Weeks 2 and 3 were very exciting. There was a ton of lively discussion – including a Twitter chat – and I enjoyed all of the reading, discussion, and videos.
One of my biggest takeaways from the course will be how to build better relationships with students online – a skill which translates quite well to F2F environments! I loved the link to ‘10 Reasons Student Don’t Participate in Online Discussion and How to Remedy Each‘. The forum seems like core of any online community. Without a vibrant place filled with discussion and the exchange of ideas it is very difficult to develop meaningful relationships among students, or between the instructor and students. Some of the most useful tips from the week were:
- Explain the expectations for participation clearly
- Give lots of tech support to make sure students don’t get frustrated by using the LMS
- Clearly outline etiquette expectations and norms – netiquette!
- Let students develop their voice
- Play an active role in moderating the forums
“The best teachers want students to develop their own questions…”
I loved the Question Formulation Technique (QFT) introduced in Week 3. In the Google Hangout on this topic (which sadly, I missed), Chris laid down some ground-rules:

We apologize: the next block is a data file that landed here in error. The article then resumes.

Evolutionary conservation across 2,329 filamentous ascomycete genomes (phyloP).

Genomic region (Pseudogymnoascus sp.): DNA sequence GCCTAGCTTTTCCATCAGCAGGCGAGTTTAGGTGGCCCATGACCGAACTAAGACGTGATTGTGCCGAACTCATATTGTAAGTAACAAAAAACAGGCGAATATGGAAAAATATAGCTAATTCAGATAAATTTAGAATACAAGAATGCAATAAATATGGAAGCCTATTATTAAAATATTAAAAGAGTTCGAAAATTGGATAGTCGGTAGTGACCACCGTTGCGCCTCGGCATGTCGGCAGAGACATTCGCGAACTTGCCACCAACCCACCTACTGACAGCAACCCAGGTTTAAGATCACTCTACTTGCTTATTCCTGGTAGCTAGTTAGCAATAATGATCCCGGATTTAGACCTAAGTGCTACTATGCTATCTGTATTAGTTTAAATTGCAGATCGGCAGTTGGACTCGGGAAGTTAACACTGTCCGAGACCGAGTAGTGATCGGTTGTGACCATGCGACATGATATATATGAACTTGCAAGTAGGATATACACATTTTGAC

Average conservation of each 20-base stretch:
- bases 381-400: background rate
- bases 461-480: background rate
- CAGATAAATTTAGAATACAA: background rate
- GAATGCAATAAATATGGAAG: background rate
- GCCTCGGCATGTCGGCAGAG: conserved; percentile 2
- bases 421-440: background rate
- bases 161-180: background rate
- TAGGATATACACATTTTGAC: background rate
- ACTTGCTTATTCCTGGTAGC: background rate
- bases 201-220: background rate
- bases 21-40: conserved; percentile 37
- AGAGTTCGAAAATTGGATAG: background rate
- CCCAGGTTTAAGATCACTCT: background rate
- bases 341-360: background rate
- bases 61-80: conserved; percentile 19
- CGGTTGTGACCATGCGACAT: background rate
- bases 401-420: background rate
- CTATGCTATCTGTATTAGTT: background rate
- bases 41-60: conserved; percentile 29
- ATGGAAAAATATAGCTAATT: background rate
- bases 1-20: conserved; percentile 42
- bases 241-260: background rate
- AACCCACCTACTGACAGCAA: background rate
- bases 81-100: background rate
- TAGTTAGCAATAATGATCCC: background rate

He created a live document and shared it with the participants. He gave the “Question Focus” and the members of the hangout then started to brainstorm in real time around the topic. Although there were only 6 live participants, they managed to generate a lengthy list of questions, and agree on 3 to use as discussion topics for the week. This really seemed like a great way to start off the week in an online course because it involves the students and lets them set the course of the discussion.
Some possible question focus prompts are:
BUT THE STUDENTS MAKE THE QUESTION! This is a key to the QFT, because although the question may not always be exactly what the teacher had in mind, it should at least start them on the right track. Chris mentioned that he really enjoyed the book “Make Just One Change” by Dan Rothstein and Luz Santanta. The central tenets of that book are:
All students should and can learn to formulate their own questions.
All educators can easily teach the skill as part of their regular practice.
This seems like a great technique for any course, be it online or F2F. I love the way this activity gives the students responsibility for their own learning. I will be working on incorporating this into my courses. I also found this helpful video on QFT in action:
And this PowToon explaining QFT:
Finally, at the end of Week 3 I made an intro to a course I made to teach faculty about Office 2013/365. I really enjoyed using Thinglink (suggested by #AISMOOC), and think it made the video pop. I look forward to getting feedback from my course-mates in the coming weeks. Here it is: